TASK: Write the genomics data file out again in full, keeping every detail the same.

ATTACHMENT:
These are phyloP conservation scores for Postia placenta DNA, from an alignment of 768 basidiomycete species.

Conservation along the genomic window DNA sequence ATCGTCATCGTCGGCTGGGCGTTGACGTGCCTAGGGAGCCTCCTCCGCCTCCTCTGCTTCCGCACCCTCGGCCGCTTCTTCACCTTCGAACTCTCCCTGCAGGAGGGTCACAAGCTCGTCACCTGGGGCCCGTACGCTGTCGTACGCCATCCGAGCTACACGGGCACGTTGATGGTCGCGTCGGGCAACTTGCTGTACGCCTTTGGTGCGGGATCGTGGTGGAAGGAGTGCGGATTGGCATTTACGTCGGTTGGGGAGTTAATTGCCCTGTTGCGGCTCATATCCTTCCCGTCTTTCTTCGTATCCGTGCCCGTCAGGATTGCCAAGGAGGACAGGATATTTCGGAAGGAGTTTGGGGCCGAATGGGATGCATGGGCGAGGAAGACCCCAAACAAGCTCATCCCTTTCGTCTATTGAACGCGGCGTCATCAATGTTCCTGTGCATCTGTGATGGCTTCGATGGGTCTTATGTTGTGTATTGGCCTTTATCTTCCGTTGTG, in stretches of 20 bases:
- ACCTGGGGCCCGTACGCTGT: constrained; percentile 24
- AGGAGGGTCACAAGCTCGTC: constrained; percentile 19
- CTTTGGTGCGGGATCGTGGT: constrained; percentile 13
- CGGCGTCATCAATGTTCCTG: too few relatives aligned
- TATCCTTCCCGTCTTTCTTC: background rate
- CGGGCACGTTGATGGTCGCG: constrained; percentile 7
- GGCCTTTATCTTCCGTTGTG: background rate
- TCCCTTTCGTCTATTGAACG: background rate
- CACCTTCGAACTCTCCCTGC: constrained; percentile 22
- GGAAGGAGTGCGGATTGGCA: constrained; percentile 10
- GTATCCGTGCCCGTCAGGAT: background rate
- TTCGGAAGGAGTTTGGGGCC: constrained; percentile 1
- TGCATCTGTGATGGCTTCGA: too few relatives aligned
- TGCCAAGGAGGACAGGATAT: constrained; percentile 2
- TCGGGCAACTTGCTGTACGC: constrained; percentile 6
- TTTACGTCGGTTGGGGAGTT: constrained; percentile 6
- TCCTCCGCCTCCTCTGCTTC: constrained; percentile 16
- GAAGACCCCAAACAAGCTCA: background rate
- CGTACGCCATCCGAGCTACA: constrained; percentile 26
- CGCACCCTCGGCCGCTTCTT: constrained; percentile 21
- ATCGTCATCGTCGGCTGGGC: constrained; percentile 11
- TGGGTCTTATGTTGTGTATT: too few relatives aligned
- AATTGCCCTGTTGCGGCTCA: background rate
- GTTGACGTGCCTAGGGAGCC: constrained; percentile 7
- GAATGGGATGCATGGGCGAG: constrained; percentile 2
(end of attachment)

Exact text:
These are phyloP conservation scores for Postia placenta DNA, from an alignment of 768 basidiomycete species.

Conservation along the genomic window DNA sequence ATCGTCATCGTCGGCTGGGCGTTGACGTGCCTAGGGAGCCTCCTCCGCCTCCTCTGCTTCCGCACCCTCGGCCGCTTCTTCACCTTCGAACTCTCCCTGCAGGAGGGTCACAAGCTCGTCACCTGGGGCCCGTACGCTGTCGTACGCCATCCGAGCTACACGGGCACGTTGATGGTCGCGTCGGGCAACTTGCTGTACGCCTTTGGTGCGGGATCGTGGTGGAAGGAGTGCGGATTGGCATTTACGTCGGTTGGGGAGTTAATTGCCCTGTTGCGGCTCATATCCTTCCCGTCTTTCTTCGTATCCGTGCCCGTCAGGATTGCCAAGGAGGACAGGATATTTCGGAAGGAGTTTGGGGCCGAATGGGATGCATGGGCGAGGAAGACCCCAAACAAGCTCATCCCTTTCGTCTATTGAACGCGGCGTCATCAATGTTCCTGTGCATCTGTGATGGCTTCGATGGGTCTTATGTTGTGTATTGGCCTTTATCTTCCGTTGTG, in stretches of 20 bases:
- ACCTGGGGCCCGTACGCTGT: constrained; percentile 24
- AGGAGGGTCACAAGCTCGTC: constrained; percentile 19
- CTTTGGTGCGGGATCGTGGT: constrained; percentile 13
- CGGCGTCATCAATGTTCCTG: too few relatives aligned
- TATCCTTCCCGTCTTTCTTC: background rate
- CGGGCACGTTGATGGTCGCG: constrained; percentile 7
- GGCCTTTATCTTCCGTTGTG: background rate
- TCCCTTTCGTCTATTGAACG: background rate
- CACCTTCGAACTCTCCCTGC: constrained; percentile 22
- GGAAGGAGTGCGGATTGGCA: constrained; percentile 10
- GTATCCGTGCCCGTCAGGAT: background rate
- TTCGGAAGGAGTTTGGGGCC: constrained; percentile 1
- TGCATCTGTGATGGCTTCGA: too few relatives aligned
- TGCCAAGGAGGACAGGATAT: constrained; percentile 2
- TCGGGCAACTTGCTGTACGC: constrained; percentile 6
- TTTACGTCGGTTGGGGAGTT: constrained; percentile 6
- TCCTCCGCCTCCTCTGCTTC: constrained; percentile 16
- GAAGACCCCAAACAAGCTCA: background rate
- CGTACGCCATCCGAGCTACA: constrained; percentile 26
- CGCACCCTCGGCCGCTTCTT: constrained; percentile 21
- ATCGTCATCGTCGGCTGGGC: constrained; percentile 11
- TGGGTCTTATGTTGTGTATT: too few relatives aligned
- AATTGCCCTGTTGCGGCTCA: background rate
- GTTGACGTGCCTAGGGAGCC: constrained; percentile 7
- GAATGGGATGCATGGGCGAG: constrained; percentile 2